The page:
These homeowners celebrate the smallness of their kitchen rather than work around it. Their update to the space preserves the kind of step-saving efficiency that eases cooking and the charming intimacy that suits their 1930s cottage-style home.
In order to provide kitchen storage and display space without leaving the small room cabinetry-heavy, the homeowners opted for a blend of open shelving, solid-door cabinetry, glass-door cabinetry, and countertop storage. The area around the sink exemplifies the varied approach.
Cork tiles laid in a low-contrast diamond pattern form a floor that is quiet, comfortable, durable, and high in vintage veracity. Cork flooring was a popular choice at the time the home was built, as was similar-looking linoleum, which typically contained ground cork.
The muted brown and beige tones of honed Emperador marble in the work core and the radiant sheen of polished Damascus Red marble in the butler’s pantry make a striking countertop duo. Both stone surfaces convey elegance and age.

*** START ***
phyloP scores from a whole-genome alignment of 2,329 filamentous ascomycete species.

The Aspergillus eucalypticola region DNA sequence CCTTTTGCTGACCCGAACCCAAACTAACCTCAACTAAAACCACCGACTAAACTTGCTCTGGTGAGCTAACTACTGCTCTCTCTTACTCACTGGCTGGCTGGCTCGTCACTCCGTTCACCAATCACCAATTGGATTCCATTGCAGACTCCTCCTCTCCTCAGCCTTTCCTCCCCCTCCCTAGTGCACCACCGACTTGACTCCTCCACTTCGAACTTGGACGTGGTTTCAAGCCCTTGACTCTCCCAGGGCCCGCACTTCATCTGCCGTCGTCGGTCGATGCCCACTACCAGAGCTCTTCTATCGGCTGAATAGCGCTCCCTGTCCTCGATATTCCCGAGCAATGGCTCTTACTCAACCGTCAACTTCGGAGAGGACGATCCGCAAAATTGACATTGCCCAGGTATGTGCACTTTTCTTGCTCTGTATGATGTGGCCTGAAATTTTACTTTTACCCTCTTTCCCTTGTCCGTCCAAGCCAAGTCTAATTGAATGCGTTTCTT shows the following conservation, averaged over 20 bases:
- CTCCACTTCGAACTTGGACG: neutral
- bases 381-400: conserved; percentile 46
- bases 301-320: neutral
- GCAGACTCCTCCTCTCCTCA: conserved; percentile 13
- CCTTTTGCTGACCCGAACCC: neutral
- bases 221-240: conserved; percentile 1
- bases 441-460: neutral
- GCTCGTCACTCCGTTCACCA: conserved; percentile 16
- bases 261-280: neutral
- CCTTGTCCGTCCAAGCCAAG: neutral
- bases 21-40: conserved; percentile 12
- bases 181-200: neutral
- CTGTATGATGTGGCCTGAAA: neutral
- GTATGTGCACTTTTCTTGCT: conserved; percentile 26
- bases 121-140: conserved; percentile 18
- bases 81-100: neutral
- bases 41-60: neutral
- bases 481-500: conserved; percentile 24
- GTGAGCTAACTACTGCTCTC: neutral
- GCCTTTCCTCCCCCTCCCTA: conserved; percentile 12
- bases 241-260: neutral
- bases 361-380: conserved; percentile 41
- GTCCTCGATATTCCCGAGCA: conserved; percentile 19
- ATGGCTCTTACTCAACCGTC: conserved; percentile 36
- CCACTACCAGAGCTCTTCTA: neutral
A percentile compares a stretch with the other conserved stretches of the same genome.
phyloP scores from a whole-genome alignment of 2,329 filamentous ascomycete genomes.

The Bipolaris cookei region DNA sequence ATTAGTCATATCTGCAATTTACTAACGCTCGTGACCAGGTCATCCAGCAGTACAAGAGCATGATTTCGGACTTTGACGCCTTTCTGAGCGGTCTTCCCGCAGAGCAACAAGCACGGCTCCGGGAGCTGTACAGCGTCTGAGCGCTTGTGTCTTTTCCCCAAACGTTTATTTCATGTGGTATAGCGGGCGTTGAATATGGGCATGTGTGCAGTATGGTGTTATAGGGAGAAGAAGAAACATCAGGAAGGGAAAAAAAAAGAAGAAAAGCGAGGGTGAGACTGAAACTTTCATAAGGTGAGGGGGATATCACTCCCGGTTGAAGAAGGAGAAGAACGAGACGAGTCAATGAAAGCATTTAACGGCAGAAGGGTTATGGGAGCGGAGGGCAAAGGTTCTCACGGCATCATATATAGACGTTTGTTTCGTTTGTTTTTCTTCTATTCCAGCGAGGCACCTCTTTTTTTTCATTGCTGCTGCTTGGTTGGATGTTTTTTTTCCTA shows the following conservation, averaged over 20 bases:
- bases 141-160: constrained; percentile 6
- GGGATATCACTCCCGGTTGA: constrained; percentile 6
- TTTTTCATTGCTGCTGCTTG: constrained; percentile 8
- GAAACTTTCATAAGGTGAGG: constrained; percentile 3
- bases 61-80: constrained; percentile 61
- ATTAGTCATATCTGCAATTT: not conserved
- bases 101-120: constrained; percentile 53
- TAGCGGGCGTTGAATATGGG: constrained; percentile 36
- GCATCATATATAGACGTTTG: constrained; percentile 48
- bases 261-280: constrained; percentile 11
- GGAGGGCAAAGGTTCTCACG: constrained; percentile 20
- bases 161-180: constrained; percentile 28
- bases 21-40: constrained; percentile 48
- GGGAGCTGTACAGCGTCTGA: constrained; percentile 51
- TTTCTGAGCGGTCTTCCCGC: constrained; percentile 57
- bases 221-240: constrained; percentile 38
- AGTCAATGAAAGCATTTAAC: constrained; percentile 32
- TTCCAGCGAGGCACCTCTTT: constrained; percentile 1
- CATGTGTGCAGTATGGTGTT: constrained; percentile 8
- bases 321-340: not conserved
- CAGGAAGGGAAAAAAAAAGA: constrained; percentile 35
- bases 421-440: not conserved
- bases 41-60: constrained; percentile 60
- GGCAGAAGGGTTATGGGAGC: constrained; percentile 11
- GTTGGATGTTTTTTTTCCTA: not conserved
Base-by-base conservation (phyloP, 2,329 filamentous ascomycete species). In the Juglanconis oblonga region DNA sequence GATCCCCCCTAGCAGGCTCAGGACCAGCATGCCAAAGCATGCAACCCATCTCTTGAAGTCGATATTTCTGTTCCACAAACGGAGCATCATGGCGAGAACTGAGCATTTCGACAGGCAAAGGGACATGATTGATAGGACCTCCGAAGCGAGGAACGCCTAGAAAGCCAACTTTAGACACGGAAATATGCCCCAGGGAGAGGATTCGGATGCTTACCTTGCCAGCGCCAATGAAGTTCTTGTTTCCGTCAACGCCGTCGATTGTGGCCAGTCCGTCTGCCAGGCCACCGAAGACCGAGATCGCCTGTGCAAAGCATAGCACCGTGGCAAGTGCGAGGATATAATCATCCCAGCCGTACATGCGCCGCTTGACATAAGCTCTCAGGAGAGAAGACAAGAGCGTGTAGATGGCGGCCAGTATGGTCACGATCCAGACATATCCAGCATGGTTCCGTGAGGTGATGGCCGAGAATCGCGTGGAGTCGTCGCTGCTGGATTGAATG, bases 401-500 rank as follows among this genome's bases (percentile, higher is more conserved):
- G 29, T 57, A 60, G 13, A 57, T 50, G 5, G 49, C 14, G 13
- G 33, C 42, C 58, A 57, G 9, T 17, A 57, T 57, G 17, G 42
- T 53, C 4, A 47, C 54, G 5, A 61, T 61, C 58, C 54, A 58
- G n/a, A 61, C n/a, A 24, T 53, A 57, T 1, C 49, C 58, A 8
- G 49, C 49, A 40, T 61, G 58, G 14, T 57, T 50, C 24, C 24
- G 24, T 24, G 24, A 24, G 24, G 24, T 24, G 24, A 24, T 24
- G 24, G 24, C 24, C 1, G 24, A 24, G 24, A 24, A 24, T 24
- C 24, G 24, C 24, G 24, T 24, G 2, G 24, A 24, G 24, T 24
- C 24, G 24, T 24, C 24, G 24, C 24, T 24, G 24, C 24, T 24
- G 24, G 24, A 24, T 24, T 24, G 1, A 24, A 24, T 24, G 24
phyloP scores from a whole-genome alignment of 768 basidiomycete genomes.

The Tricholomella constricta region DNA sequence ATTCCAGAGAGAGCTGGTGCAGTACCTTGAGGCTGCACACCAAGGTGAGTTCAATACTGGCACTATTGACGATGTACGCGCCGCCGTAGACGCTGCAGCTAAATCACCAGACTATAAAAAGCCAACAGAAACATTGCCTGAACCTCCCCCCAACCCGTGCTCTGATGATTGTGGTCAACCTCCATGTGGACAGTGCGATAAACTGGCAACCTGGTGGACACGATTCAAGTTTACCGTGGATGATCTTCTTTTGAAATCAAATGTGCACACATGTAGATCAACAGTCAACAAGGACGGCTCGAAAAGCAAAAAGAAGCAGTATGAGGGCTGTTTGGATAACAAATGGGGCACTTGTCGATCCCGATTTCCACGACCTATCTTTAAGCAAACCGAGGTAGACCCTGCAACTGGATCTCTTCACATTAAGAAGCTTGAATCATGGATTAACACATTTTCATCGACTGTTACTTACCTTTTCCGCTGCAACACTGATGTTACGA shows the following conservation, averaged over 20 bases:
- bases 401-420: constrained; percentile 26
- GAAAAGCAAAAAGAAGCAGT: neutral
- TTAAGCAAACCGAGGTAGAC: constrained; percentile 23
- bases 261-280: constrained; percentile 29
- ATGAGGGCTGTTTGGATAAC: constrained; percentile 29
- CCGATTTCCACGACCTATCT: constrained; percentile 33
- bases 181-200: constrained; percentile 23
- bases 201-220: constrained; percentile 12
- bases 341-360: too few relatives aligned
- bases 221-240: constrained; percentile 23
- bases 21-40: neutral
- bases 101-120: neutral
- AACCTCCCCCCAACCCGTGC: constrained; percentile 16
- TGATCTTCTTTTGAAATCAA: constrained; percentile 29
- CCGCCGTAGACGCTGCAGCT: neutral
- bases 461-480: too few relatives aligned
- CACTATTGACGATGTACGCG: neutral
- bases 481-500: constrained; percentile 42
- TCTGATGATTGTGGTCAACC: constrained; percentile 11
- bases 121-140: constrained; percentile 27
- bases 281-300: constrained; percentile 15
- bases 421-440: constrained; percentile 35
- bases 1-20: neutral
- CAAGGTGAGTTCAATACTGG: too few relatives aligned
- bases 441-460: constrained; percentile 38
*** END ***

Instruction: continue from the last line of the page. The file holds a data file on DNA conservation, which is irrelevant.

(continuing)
The couple didn’t want modern appliances to overwhelm the small space, so they disguised the units with cabinetry-matching panels where possible. The wall ovens, which couldn’t be covered, were placed in an inconspicuous corner.
Once a breakfast nook, a small area between the kitchen and dining room now serves as a butler’s pantry. The homeowners treat it as their beverage bar, using the U-shape, sink-equipped prep and serving area to dole out anything from morning coffee and afternoon tea to wine and cocktails for parties.
Colors of Venice
Gold walls, parchment-color moldings, and a backsplash of beige subway tiles work with the marble counters and the contrasting painted-wood cabinetry finishes to create a subdued, earthy palette. Yet the scheme is punctuated by the boldness of black and energized by the play of patterns, such as the hypnotic design on the tile harlequin between the cooktop and hood. Cookware and collectibles fit right in, as does a small hung photograph of Venice.
A fondness for Italy influenced the color scheme and overall ambience. Reminders of the homeowner’s Italian travels abound, especially in this part of the butler’s pantry, which displays bottles of vino, a collection of corks, Italian dishware, and a painting from Tuscany.
Though the compact layout is easy for one cook to navigate, others have room to help thanks to well-spaced counters and appliances. The smart plan keeps everything within a few steps but still allows for multiple chefs in the kitchen.
The unfitted look includes a black cabinet for the refrigerator, a butcher-block table, and a built-in china cabinet original to the home. Mixing styles in this fun, comfortable space was important to the homeowners. (via: kitchenbathideas.com)